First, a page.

How students are finding out about a school (or in some cases, being recruited to it) has changed a lot over the past few years. While many colleges still send out hefty packets full of glossy photos and information about degree programs, many more are focusing on tech-based ways of contacting and impressing students instead. Increasingly, students get emails from schools that are interested in them and some may even find themselves with friend requests and follows from college administrators on Facebook or Twitter who want to show off their school on social media. Higher education marketing has become much more relationship-focused, which has changed how students look for and consider colleges they might want to attend, perhaps for the better.

  8. It’s easy to connect directly with admissions officers.

    In years past, most students had little contact or interaction with the admissions officers who would be deciding whether or not they got into a school. Now, students can easily get in touch with those in administrative offices at schools, and are able to ask questions about applying, financial aid, and even the status of their own admission or waitlisting. This kind of contact can help make applying to a school a less intimidating process and can build up connections and community before students ever see a school’s campus.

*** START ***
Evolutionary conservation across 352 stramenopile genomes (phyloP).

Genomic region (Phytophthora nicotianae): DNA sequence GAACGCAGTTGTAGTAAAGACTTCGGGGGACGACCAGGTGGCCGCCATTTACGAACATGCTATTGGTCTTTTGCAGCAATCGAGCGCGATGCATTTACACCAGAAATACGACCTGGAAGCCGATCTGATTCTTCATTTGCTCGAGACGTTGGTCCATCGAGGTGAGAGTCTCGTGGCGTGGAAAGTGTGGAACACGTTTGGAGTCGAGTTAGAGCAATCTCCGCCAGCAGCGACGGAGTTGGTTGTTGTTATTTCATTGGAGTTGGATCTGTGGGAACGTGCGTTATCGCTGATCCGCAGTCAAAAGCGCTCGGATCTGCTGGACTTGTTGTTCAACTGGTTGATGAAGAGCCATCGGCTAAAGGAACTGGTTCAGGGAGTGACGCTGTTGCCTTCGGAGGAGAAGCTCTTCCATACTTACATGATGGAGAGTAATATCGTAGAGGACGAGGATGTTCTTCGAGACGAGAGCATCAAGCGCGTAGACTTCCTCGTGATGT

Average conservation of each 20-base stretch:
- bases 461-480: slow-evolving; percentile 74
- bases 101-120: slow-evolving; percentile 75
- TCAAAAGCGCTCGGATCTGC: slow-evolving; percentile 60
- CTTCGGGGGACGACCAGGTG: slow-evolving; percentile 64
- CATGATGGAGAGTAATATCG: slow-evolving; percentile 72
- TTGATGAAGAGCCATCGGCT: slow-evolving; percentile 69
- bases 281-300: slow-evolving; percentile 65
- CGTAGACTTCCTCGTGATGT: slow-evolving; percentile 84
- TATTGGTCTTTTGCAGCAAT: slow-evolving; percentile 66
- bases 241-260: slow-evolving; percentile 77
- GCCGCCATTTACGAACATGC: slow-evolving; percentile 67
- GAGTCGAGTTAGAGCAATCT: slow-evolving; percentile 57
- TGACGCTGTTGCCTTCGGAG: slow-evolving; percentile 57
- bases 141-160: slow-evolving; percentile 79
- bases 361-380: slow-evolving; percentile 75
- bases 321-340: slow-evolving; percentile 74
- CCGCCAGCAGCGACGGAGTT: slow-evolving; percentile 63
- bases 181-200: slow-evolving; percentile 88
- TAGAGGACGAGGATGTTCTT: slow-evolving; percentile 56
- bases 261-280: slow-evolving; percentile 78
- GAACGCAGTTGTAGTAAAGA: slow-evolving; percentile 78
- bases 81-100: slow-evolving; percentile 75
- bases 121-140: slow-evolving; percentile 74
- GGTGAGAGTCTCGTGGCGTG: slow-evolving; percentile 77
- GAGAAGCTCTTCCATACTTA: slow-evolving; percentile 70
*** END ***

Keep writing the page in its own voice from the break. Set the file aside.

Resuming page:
9. College searches have gone mobile.

    It’s not just on PCs that today’s students can search for their future alma maters. Many colleges are creating mobile features that allow students to learn about them, track their admissions, and keep in touch right from their smartphones. While some colleges have simply created mobile-friendly versions of their main websites, others have created unique apps that cater to prospective and current students. It’s not just colleges getting in on the mobile game, however. Loads of other college-focused websites are also creating mobile apps that allow students to get information about schools on-the-go.

  10. A web presence is critical.

    In an age when nearly everything has gone virtual, it makes sense that the college search is now almost entirely reliant on tech. While campus visits, informational materials, and high school counselors still play a role, most students learn about and connect with potential colleges through technology. In fact, colleges can’t hope to stay competitive and bring in top students without having a solid and multifaceted web presence. Technology, in many ways, hasn’t just changed the college search process, but has taken it over, becoming the central tool through which students learn about and explore their options for higher education, at their own paces and through a variety of different avenues. It may be less personal than the college search in the past, but it offers tools to meet the needs and desires of just about every kind of student, and that can hardly be a bad thing.